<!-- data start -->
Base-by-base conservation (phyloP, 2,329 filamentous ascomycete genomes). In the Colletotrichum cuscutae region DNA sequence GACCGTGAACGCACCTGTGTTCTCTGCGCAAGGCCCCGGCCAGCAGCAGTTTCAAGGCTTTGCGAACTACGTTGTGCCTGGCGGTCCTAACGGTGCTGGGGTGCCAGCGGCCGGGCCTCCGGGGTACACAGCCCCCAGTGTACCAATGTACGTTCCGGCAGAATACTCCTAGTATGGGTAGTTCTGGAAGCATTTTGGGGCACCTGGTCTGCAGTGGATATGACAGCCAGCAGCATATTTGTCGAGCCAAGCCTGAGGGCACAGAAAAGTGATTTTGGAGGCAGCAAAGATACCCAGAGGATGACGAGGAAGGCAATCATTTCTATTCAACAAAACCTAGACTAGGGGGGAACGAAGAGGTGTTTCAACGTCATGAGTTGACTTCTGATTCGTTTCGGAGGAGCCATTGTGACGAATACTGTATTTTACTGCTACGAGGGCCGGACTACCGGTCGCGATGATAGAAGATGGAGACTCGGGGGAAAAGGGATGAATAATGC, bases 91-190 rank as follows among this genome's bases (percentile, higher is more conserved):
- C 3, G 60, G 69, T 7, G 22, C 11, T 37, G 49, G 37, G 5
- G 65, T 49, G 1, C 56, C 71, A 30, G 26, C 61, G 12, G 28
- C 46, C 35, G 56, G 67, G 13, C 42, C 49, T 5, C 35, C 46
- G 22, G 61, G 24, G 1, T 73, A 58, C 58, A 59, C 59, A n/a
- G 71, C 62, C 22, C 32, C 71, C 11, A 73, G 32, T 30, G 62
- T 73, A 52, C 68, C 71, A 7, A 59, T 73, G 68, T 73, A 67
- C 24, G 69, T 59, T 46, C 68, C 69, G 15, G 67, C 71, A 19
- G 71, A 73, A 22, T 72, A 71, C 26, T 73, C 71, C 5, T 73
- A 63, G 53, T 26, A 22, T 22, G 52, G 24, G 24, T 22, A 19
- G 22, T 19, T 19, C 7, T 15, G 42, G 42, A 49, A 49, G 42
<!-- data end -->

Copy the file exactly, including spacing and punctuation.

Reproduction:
Base-by-base conservation (phyloP, 2,329 filamentous ascomycete genomes). In the Colletotrichum cuscutae region DNA sequence GACCGTGAACGCACCTGTGTTCTCTGCGCAAGGCCCCGGCCAGCAGCAGTTTCAAGGCTTTGCGAACTACGTTGTGCCTGGCGGTCCTAACGGTGCTGGGGTGCCAGCGGCCGGGCCTCCGGGGTACACAGCCCCCAGTGTACCAATGTACGTTCCGGCAGAATACTCCTAGTATGGGTAGTTCTGGAAGCATTTTGGGGCACCTGGTCTGCAGTGGATATGACAGCCAGCAGCATATTTGTCGAGCCAAGCCTGAGGGCACAGAAAAGTGATTTTGGAGGCAGCAAAGATACCCAGAGGATGACGAGGAAGGCAATCATTTCTATTCAACAAAACCTAGACTAGGGGGGAACGAAGAGGTGTTTCAACGTCATGAGTTGACTTCTGATTCGTTTCGGAGGAGCCATTGTGACGAATACTGTATTTTACTGCTACGAGGGCCGGACTACCGGTCGCGATGATAGAAGATGGAGACTCGGGGGAAAAGGGATGAATAATGC, bases 91-190 rank as follows among this genome's bases (percentile, higher is more conserved):
- C 3, G 60, G 69, T 7, G 22, C 11, T 37, G 49, G 37, G 5
- G 65, T 49, G 1, C 56, C 71, A 30, G 26, C 61, G 12, G 28
- C 46, C 35, G 56, G 67, G 13, C 42, C 49, T 5, C 35, C 46
- G 22, G 61, G 24, G 1, T 73, A 58, C 58, A 59, C 59, A n/a
- G 71, C 62, C 22, C 32, C 71, C 11, A 73, G 32, T 30, G 62
- T 73, A 52, C 68, C 71, A 7, A 59, T 73, G 68, T 73, A 67
- C 24, G 69, T 59, T 46, C 68, C 69, G 15, G 67, C 71, A 19
- G 71, A 73, A 22, T 72, A 71, C 26, T 73, C 71, C 5, T 73
- A 63, G 53, T 26, A 22, T 22, G 52, G 24, G 24, T 22, A 19
- G 22, T 19, T 19, C 7, T 15, G 42, G 42, A 49, A 49, G 42